“Veterans should know that federal law classifies marijuana – including all derivative products – as a Schedule One controlled substance,” Angell writes of the VA department Website page that can no longer be accessed. “This makes it illegal in the eyes of the federal government. The U.S. Department of Veterans Affairs is required to follow all federal laws including those regarding marijuana. As long as the Food and Drug Administration classifies marijuana as Schedule One VA health care providers may not recommend it or assist Veterans to obtain it.”

The FDA could take forever on that one. Angell wonders what if VA doctors were still allowed to recommend medical cannabis to veterans, even though it is considered illegal under federal law? Wouldn’t that still be a benefit to a veteran’s health if a VA doctor believed as much? And what about the fact that the above referred to VA Website page has been taken down? Might that be proof that the VA is changing their prohibitive stance against medical cannabis?

For many years the VA has thrown up major obstacles to American veterans’ safe access to medicinal cannabis as a treatment option for veterans suffering from PTSD, chronic pain, and other post-war ailments. Yet VA doctors have had no problem prescribing seriously addictive opioids that have been attributed to thousands of American deaths. It’s time for this treatment model to change. Our veterans deserve the opportunity to exercise their free will and have more equal treatment from their treating physicians who know them best, to wit their VA doctors.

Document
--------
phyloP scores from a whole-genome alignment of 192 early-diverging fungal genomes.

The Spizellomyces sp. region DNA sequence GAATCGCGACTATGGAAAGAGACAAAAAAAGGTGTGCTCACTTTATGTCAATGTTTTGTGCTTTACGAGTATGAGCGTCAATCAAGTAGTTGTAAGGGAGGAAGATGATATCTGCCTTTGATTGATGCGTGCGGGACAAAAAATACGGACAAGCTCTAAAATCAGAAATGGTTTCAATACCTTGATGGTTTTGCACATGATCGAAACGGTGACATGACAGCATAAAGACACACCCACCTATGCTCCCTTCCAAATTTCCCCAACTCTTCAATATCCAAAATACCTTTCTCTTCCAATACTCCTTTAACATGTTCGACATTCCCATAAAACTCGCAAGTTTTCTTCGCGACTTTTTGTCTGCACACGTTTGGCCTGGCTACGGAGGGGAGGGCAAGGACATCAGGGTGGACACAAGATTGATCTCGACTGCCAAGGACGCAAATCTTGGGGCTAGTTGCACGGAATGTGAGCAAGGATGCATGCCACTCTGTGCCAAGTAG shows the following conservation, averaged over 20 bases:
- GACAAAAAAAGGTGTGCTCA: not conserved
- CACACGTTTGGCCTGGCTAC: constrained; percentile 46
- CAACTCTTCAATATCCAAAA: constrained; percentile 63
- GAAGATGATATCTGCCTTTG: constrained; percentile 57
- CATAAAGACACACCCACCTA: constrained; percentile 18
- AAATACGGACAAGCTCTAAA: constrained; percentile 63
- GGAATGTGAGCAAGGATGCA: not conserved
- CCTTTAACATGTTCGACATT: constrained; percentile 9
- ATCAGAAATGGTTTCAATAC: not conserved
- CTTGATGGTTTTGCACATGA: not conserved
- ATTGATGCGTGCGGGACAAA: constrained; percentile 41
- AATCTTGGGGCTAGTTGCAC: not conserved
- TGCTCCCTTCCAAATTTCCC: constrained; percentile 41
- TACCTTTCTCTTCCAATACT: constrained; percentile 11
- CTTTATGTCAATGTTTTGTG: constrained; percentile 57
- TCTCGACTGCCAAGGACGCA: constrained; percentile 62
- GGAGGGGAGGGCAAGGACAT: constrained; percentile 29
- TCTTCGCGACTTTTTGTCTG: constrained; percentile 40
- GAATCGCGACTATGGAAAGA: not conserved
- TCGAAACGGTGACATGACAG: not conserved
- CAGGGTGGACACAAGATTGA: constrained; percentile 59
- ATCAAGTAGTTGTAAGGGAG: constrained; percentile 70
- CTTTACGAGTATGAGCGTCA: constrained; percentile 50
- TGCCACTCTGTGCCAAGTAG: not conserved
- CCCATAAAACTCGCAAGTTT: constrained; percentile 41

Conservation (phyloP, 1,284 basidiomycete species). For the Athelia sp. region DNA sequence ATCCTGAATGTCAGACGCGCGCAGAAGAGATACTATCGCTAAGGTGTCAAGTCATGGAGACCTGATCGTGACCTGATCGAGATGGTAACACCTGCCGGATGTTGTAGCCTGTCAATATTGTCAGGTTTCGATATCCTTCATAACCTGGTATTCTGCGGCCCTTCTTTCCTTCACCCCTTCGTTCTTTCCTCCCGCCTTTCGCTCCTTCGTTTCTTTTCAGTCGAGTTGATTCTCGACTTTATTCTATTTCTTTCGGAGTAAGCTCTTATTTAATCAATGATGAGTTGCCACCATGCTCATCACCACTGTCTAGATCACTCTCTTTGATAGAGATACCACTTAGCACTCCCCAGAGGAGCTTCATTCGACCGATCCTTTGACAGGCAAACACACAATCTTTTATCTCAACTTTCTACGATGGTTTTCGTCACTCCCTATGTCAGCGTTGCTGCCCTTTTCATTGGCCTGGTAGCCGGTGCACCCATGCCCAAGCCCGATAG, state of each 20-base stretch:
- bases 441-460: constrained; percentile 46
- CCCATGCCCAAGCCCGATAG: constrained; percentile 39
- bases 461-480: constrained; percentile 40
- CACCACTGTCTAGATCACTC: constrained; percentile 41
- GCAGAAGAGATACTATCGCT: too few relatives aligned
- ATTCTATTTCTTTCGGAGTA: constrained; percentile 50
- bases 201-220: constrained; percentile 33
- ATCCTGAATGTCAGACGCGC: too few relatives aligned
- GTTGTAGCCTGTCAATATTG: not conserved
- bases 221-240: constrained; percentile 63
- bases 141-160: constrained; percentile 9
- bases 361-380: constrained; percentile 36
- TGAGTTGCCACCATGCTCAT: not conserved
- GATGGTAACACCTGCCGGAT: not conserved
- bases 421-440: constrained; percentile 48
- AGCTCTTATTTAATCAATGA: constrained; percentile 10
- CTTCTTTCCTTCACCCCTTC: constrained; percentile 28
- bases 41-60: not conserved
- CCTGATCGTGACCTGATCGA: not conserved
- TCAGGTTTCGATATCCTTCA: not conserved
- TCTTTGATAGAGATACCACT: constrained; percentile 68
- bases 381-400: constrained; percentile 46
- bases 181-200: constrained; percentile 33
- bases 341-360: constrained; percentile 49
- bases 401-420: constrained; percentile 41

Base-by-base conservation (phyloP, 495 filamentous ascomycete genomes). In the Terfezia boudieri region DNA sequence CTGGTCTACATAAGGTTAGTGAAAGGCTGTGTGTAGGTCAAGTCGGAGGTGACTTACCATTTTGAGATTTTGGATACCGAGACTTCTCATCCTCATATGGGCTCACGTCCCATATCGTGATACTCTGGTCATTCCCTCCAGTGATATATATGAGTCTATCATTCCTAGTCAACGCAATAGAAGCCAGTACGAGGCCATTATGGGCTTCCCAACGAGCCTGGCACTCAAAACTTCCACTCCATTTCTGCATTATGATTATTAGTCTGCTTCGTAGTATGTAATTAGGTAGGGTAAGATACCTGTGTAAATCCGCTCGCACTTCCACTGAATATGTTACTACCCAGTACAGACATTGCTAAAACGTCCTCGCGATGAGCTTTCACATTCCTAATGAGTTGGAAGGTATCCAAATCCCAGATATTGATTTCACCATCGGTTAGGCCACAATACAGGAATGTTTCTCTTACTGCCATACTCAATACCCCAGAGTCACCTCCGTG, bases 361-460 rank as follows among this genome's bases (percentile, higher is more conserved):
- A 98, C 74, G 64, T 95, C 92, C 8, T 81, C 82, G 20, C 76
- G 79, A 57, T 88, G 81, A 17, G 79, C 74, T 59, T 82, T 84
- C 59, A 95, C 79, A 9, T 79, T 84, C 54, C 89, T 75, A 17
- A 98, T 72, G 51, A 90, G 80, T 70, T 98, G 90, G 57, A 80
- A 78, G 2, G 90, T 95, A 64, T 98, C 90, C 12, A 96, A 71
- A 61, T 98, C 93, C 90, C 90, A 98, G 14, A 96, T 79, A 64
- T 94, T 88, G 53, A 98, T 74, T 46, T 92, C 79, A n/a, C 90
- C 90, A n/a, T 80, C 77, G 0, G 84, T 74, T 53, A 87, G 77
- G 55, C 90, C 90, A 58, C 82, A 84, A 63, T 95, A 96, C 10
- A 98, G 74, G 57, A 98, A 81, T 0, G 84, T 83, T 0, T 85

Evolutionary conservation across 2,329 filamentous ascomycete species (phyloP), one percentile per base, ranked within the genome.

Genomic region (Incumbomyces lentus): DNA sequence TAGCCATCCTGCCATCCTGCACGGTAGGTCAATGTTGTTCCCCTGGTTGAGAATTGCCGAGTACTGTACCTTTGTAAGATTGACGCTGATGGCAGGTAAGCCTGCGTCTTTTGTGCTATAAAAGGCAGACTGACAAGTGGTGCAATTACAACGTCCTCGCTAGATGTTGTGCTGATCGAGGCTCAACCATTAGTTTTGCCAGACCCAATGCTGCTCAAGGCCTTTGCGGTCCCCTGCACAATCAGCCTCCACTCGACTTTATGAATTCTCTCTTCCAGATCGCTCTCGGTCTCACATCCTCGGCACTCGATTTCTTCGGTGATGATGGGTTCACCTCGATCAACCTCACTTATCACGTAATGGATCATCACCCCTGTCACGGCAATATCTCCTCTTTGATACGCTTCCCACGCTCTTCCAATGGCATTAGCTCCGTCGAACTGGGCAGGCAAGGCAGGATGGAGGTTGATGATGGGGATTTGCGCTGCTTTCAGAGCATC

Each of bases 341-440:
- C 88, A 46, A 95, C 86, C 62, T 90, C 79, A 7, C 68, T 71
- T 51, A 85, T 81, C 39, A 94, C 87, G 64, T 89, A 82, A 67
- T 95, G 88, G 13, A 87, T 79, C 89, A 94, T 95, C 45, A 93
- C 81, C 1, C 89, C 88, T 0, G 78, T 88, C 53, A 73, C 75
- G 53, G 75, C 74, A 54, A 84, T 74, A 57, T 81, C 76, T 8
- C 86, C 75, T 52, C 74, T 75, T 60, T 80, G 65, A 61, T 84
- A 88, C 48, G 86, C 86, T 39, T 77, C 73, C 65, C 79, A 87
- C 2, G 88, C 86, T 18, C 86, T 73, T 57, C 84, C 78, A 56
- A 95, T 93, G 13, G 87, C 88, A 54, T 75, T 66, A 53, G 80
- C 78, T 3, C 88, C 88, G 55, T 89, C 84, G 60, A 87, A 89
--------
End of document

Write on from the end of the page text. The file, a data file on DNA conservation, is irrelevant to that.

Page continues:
What is important for the VA administrators and doctors to understand is that we are talking about “recommendations” or “opinions” of VA doctors for the use of medicinal cannabis. We are not talking about prescriptions. The law is very clear in states and nationally. No physician in the United States, whether paid by the U.S. government or in private practice, can prescribe pot to patients. It’s against the law because the prescription process is federally-regulated and cannabis currently falls under the Controlled Substances Act’s restrictive Schedule I. Schedule I drugs are those considered to have a high potential for abuse without any currently accepted medical value.

Even with marijuana’s Schedule I status, there is nothing in federal law that prevents VA from allowing its doctors to recommend or give their opinion on their patients’ usage of medicinal cannabis in the states where it is legal to do so. It’s now time for VA doctors to do so as well.

THE STUDIES MUST BE DONE

The medicinal cannabis studies have to be done, for the benefit of military veterans and the greater civilian public, and H.R. 5520 is a good place to start. This new legislation seeks to authorize and instruct the U.S. Department of Veterans Affairs to research medical marijuana for use in the treatment of post-traumatic stress disorder and chronic pain in American soldiers returning from war.

As ordered and reported by the House Committee on Veterans Affairs on May 8, 2018, H.R. 5520, The Veterans Affairs Medicinal Cannabis Research Act of 2018, would act to codify VA’s existing authority to conduct such research. On that basis, CBO estimates that implementing H.R. 5520 would cost less than $500,000 over the 2019-2023 period, primarily to prepare and submit the necessary reports to the Congress. That spending would be subject to the availability of appropriated funds.

FACILITATE MEDICAL MARIJUANA RESEARCH